Why Customer Service Courage is the Best Thing Since Sliced Bread

...because when you prepare well calmness will take over.

It takes much to be successful in the customer service industry. Today’s shoppers are a hardened bunch.  More than ever before they are knowledgeable, deliberate in their price negotiations and not afraid to uphold their expectations.

Customer Service Courage

Do you have customer service courage?  

It takes courage to speak with an upset customer hell bent on seeking out the manager to vent their frustrations on.

How do you succeed when faced with a disillusioned customer that will not shy away from stating their displeasure?

“You did this”, “You promised that” or my personal favorite “I’m paying a lot of money and don’t want to be nickel & dimed for…”  Ever been on the receiving end of statements like these?

One of the most difficult aspects of customer service is keeping your cool while those around you lose theirs.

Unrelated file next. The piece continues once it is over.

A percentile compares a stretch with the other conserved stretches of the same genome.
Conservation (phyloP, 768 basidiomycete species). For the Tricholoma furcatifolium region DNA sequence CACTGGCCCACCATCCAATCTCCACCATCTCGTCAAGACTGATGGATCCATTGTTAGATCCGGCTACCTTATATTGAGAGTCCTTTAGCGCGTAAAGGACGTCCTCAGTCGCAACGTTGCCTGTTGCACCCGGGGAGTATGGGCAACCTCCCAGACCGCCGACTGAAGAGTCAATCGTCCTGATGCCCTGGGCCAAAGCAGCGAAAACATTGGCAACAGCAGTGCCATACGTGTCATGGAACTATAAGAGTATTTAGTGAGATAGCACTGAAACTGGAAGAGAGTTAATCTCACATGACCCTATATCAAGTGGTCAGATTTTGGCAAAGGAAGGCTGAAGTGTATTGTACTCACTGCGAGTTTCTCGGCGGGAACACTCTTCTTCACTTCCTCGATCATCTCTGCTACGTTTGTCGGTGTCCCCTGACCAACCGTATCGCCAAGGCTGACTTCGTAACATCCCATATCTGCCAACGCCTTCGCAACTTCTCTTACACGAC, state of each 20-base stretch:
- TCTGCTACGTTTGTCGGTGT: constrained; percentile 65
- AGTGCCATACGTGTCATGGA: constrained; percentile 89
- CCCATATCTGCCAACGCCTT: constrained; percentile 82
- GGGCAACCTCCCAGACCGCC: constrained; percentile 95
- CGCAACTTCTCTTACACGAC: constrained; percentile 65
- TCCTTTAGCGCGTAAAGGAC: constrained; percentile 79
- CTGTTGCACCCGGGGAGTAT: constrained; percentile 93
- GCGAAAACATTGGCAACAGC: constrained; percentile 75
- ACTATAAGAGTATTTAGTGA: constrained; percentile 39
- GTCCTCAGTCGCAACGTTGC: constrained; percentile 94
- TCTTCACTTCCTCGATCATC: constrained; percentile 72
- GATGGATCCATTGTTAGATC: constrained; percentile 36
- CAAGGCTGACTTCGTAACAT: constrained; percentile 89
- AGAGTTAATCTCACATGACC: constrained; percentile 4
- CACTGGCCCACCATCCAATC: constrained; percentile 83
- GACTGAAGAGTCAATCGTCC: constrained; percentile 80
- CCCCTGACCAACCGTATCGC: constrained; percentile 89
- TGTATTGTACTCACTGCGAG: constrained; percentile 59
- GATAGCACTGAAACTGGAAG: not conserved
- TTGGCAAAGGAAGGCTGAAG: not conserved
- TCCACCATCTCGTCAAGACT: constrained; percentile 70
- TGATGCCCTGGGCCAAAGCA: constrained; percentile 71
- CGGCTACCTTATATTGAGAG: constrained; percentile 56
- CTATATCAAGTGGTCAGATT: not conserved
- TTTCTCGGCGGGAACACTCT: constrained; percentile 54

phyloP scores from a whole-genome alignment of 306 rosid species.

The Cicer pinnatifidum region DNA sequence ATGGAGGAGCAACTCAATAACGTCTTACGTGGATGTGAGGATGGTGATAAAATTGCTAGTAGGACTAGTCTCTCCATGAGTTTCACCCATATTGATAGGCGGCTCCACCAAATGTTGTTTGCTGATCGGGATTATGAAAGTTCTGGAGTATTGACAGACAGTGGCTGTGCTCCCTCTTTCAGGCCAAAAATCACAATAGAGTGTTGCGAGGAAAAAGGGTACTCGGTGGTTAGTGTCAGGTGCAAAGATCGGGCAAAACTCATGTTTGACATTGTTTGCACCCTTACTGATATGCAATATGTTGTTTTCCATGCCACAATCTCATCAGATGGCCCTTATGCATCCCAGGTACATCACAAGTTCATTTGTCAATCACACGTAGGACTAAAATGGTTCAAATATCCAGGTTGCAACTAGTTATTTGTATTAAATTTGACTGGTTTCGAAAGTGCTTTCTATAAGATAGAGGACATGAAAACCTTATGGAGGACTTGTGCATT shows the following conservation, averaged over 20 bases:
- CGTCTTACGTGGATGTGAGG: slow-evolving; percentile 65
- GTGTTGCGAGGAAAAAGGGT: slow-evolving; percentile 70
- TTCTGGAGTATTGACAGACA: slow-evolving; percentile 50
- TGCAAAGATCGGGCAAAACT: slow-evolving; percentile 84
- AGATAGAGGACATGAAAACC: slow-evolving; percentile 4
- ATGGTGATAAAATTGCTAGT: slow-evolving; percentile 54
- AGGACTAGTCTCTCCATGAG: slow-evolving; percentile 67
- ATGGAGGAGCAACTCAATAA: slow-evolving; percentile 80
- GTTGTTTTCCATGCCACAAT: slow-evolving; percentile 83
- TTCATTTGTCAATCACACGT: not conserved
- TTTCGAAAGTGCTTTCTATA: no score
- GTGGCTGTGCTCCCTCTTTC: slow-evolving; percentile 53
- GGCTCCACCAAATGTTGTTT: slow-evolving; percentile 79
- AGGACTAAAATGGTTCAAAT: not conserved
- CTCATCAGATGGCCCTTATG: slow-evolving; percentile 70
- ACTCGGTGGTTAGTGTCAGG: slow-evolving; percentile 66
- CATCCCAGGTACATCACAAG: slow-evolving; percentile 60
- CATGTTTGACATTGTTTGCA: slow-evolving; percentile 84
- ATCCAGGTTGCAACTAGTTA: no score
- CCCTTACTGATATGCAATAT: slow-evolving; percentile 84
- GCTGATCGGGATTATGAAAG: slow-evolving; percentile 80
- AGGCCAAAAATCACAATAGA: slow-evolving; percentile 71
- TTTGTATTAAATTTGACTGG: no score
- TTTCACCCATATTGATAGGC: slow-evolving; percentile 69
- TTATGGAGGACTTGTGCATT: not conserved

Told that an upset customer demands to speak with you sends the hairs on your neck straight up. “What do I do?” “What happened?” “What do I say?” “Who screwed-up this time?” “What am I going to tell them?” These are the thoughts that rattle through our minds as we take the walk of shame towards the customer.

It takes courage to be on the front lines of any business. Click To Tweet (more…)

For “My Protection”, But Where’s The Customer Service?

...your apologies only go so far

While driving home late one night from work I stopped into a Wendy’s Restaurant for a quick meal.  I hand over my credit card for payment; it’s denied.  What, how can that be?